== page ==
A small Midwestern town perched on a freshwater lake suggests an idyll, but everyone’s bored.
I lived in Oshkosh, Wisconsin from ages 8 to 18. It’s picturesque in parts. Large, leafy trees shade the grassy hills around my high school and, though the building itself resembles a prison, the green is refreshing in the sunlight. There is water everywhere. Two lakes, Winnebago and Butte des Morts, leak into hundreds of little channels, and the Fox River winds its way through town. Winnebago is always covered — sheets of ice, blankets of algae — and zebra mussels slice your feet in the summer.
It’s a peaceful place. The Best Buy opening of 2009 was a bacchanalia. Yes, we make overalls here. Or used to, rather. Even the overalls got bored and moved away.
There’s nothing to do except drink and have sex. This explains why, four years after high school, most of my classmates have a DUI or three to their name — or worse, a child — instead of a college degree. At this, people barely blink an eye. After a while you forget that a DUI is a big deal and that children are a burden. That’s just the way it is there. Midwestern values don’t mean shit once boredom sets in.
The population hovers around 62,000, but it feels much smaller. It seemed quite nice growing up. My dad and I biked down Wiouwash Trail on weekends, stopping at sandy pockets of land on the lakeside where fish heads washed up, tinged green with algae. In high school my friends and I drove to the quarries on warm days. We launched ourselves off the crooked cliffs, screaming into the still waters. The highest rock was Snoopy, shaped like the cartoon dog’s head, but they demolished it after a kid died. In winter we went ice skating on the channel and sledding down Garbage Hill, carting plastic platters in primary colors. Once I watched a train of my friends careen sideways and smack into a pole at the bottom. No one died, so the pole stayed.
As time passed, though, the repetition grew grating, and the small-town schtick lost its charm. Towards the end of high school, I realized that drinking is the only fun to be had there. It’s not desire to drink, so much, as it is necessity. Before booze, we would sit in my friend’s basement on scratchy oatmeal-colored couches and debate what to do for hours. My boyfriend took me on dates to Target, where we strolled the aisles and played with the toys. They built a playground in the park for the children, but people sold drugs there instead. Finding alcohol was, in some ways, a relief.
But Main Street is a grim place. Downtown is dying, and its only source of lifeblood is dozens of dive bars and dollar mugs at the Distillery Pub. People grow old in those bars, sitting in their regular seats. Boys black out and get into bar fights, cracking a tooth or two and bloodying their knuckles. Girls become stout matrons in a matter of months. Not surprising, in a place where beer is so cheap.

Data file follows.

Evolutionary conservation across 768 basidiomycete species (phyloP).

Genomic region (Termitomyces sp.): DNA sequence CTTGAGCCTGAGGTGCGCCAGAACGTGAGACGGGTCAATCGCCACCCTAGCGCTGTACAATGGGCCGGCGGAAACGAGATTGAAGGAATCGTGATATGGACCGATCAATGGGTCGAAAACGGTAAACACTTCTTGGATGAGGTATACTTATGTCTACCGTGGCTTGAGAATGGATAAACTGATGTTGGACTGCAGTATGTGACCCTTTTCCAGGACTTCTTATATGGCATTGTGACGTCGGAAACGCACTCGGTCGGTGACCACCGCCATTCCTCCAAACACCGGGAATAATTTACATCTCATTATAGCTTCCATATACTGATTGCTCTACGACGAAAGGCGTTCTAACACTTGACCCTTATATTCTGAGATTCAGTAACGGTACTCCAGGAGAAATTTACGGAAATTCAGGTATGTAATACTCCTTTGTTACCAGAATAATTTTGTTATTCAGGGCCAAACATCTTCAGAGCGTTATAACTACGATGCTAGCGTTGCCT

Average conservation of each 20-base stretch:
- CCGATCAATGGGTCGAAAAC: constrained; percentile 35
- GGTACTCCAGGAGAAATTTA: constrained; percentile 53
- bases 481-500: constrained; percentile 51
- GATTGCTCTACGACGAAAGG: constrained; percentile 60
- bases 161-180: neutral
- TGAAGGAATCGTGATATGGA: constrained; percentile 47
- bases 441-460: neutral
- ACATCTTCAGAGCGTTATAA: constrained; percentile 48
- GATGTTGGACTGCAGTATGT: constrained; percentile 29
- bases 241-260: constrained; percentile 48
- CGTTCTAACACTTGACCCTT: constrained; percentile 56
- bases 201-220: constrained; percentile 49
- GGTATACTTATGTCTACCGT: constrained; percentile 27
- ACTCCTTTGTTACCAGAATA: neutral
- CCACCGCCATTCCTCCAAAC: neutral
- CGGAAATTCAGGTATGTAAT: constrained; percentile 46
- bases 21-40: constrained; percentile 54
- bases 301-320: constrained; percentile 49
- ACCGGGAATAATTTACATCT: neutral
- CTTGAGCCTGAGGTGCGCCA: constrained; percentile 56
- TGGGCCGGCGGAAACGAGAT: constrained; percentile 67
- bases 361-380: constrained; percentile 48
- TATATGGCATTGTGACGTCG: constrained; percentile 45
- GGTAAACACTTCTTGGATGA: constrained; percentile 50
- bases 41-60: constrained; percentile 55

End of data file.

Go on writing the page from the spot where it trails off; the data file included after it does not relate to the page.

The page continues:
It wasn’t until I left for college that I began to see Oshkosh this way. Despite the boredom, there’s something magnetic about the place, such that many of my classmates transferred back to the city’s university. Maybe it felt safer there because nothing ever happens in Oshkosh. But I watched as my friends, having returned or never having left, dropped out of college one by one and took up day jobs. They talk about going back to school someday, but chances seem slim. They go out every night, get black out drunk, get into fights and laugh about it the next day. It looks fun and easy, but as we grow older, I wonder where they will end up.
Last break, I went to a bar with a few friends, all girls who left town for college, to catch up over $2 pitchers. They talked about applying to graduate schools and Teach for America. I talked about the six months I spent in New York, and they wanted to hear about my loser ex-boyfriend who, the year before, had knocked up a girl of a few weeks’ acquaintance and dropped out of college to take a full-time job as a night security officer. His life felt so far away from us now. They laughed and winced appropriately and after finishing our pitchers, we walked to the bar next door.
There we ran into a few Oshkosh guys and continued the catch-up game, sitting on tall wicker stools. One friend asked a line of questions about what we were up to, how school was, and other such things. Afterwards, I asked what he had been up to lately. He shrugged and took a sip of his beer.
“Same as usual,” he said. “It’s Oshkosh.” Two words were enough.
There is a curious sundial in the town square, at the corner of Main and Algoma streets. It’s a massive silver point that juts upwards. It’s boasted to be one of the largest sundials in the nation, and is one of the more notable structures in Oshkosh. But no one likes it. At night teens loiter around it, smoking and skateboarding across the granite bench. There are petitions to have it removed, but it never will be.
As I prepare to graduate, I think about my town and the pointless sundial. No matter how much I dislike it, I can’t get rid of it. I was raised by boredom and changed by it. In some ways, I’m grateful for the experience. But I would rather die than live there. There is too much sadness in this stagnant city. So I choose to walk away freely, leaving my sad, drab town behind me.